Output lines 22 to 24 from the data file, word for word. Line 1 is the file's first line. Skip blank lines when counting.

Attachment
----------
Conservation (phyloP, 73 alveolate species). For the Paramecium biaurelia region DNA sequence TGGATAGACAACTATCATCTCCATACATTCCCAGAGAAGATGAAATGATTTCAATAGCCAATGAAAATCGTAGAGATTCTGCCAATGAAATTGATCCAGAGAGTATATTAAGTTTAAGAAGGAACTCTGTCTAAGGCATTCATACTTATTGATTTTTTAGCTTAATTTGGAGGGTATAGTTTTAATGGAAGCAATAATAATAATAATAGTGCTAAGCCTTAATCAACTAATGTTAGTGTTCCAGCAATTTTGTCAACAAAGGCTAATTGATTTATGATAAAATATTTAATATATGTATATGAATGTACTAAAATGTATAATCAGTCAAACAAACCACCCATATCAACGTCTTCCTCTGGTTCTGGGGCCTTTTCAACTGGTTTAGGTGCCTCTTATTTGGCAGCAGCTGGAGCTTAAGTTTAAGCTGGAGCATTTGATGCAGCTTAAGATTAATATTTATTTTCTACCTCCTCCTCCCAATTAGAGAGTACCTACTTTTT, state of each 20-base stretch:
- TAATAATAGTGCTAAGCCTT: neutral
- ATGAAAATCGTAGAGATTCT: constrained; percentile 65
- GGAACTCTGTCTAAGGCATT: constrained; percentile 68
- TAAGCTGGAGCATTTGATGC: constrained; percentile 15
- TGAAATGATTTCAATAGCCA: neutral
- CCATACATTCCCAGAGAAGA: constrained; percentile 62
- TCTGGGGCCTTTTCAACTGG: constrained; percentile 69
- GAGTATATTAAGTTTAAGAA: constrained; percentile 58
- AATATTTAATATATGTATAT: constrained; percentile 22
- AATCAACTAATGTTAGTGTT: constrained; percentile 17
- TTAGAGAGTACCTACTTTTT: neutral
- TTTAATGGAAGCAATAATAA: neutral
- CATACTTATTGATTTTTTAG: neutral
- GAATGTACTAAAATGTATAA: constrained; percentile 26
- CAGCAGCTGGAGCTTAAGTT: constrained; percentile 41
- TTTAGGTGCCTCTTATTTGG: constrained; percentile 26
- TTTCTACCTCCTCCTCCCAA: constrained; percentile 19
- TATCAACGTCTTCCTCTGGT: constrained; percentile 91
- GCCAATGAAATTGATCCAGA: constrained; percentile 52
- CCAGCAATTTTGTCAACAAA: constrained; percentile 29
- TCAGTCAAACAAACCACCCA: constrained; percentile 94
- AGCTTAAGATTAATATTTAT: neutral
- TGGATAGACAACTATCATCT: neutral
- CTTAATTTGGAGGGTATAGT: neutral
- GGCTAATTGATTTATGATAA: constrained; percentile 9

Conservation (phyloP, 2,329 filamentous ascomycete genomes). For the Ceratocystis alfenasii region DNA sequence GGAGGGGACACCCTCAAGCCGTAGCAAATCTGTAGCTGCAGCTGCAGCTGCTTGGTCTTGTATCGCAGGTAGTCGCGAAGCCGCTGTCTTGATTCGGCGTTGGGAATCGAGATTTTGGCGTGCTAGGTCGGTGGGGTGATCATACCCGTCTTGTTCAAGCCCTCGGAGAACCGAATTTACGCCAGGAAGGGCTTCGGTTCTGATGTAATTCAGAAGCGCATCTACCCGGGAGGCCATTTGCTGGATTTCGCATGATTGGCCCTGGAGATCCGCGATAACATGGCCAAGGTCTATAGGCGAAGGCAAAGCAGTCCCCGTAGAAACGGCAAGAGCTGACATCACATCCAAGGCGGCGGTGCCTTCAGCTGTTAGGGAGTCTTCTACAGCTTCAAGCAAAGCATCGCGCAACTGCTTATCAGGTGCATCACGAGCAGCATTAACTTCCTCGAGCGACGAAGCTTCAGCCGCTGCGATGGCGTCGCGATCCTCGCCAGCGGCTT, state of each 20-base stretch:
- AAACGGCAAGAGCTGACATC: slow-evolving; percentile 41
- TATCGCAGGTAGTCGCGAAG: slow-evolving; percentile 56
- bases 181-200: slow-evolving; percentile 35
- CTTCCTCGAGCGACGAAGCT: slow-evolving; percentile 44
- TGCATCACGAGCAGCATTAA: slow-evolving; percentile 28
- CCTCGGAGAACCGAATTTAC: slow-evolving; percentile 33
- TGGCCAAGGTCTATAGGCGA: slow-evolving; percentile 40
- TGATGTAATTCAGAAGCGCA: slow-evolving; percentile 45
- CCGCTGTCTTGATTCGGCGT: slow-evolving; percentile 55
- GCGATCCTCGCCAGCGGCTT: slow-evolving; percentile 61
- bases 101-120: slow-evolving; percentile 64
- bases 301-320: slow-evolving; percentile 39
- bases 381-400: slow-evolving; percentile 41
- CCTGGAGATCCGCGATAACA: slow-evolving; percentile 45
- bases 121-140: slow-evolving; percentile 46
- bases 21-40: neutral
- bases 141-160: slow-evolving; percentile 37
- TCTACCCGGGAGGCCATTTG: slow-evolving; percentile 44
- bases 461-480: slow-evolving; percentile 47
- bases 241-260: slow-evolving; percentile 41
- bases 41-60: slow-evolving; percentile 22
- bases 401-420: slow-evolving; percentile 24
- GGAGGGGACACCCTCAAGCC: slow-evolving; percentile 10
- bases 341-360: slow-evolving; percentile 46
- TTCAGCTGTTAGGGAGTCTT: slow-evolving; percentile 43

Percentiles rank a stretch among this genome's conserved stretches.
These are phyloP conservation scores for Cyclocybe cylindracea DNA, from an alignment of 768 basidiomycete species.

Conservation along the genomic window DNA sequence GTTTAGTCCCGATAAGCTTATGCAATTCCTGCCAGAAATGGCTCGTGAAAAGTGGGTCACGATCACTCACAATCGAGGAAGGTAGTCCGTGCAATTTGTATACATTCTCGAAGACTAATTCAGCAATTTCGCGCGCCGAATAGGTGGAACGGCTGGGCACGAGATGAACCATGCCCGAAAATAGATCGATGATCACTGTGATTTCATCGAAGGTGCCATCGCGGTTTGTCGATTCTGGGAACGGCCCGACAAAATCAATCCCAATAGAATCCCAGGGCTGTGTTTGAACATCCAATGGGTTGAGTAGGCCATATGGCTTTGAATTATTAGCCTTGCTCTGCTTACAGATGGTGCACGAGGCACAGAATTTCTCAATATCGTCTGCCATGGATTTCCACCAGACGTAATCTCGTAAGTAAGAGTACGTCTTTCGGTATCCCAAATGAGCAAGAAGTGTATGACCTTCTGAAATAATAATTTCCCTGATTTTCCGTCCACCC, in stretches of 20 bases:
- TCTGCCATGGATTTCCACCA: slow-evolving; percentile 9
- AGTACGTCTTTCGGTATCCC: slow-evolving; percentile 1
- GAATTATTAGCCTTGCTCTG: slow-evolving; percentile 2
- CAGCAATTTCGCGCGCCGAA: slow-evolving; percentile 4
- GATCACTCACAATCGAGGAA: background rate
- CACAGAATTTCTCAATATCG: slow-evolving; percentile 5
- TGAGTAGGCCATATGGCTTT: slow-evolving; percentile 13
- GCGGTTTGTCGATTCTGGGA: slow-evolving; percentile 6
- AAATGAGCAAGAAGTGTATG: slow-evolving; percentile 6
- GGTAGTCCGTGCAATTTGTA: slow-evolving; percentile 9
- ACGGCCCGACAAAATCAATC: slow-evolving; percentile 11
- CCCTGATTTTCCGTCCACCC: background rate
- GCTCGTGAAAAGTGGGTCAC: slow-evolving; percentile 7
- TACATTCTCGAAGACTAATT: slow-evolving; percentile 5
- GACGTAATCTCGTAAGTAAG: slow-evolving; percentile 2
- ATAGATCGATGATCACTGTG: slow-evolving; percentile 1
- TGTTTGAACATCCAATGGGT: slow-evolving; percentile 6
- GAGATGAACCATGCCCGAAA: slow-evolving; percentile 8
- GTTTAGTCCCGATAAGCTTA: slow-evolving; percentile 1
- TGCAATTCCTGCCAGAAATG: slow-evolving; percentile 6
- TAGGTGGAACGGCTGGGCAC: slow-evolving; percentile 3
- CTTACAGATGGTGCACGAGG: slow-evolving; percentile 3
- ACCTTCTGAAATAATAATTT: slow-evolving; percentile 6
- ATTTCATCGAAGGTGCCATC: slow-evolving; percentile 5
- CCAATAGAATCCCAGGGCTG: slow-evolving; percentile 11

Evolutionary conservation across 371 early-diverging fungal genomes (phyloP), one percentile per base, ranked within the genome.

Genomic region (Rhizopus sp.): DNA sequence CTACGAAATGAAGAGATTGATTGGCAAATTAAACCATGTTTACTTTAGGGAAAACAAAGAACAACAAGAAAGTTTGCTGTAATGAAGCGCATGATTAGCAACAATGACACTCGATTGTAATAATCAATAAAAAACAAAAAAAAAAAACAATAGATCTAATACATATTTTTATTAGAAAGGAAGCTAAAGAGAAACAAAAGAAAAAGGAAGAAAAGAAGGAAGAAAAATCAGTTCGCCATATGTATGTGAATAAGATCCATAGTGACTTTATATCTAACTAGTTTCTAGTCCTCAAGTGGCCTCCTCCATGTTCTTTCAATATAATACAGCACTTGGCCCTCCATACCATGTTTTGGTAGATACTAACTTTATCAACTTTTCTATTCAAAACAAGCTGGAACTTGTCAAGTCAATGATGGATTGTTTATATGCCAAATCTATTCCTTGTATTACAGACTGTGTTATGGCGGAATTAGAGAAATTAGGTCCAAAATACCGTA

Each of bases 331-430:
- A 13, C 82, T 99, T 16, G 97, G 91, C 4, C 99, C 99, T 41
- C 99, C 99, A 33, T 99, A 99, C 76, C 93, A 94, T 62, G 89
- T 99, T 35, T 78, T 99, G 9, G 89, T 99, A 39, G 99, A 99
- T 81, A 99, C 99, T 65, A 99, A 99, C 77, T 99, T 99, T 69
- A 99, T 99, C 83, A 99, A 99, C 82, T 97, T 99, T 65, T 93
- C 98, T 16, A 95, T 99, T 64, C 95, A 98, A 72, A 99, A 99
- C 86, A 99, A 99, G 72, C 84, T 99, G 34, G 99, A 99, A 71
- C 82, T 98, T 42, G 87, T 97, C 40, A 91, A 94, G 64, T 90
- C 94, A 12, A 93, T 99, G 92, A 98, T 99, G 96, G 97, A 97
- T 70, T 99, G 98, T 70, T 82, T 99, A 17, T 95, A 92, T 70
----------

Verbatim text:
- TCAGTCAAACAAACCACCCA: constrained; percentile 94
- AGCTTAAGATTAATATTTAT: neutral
- TGGATAGACAACTATCATCT: neutral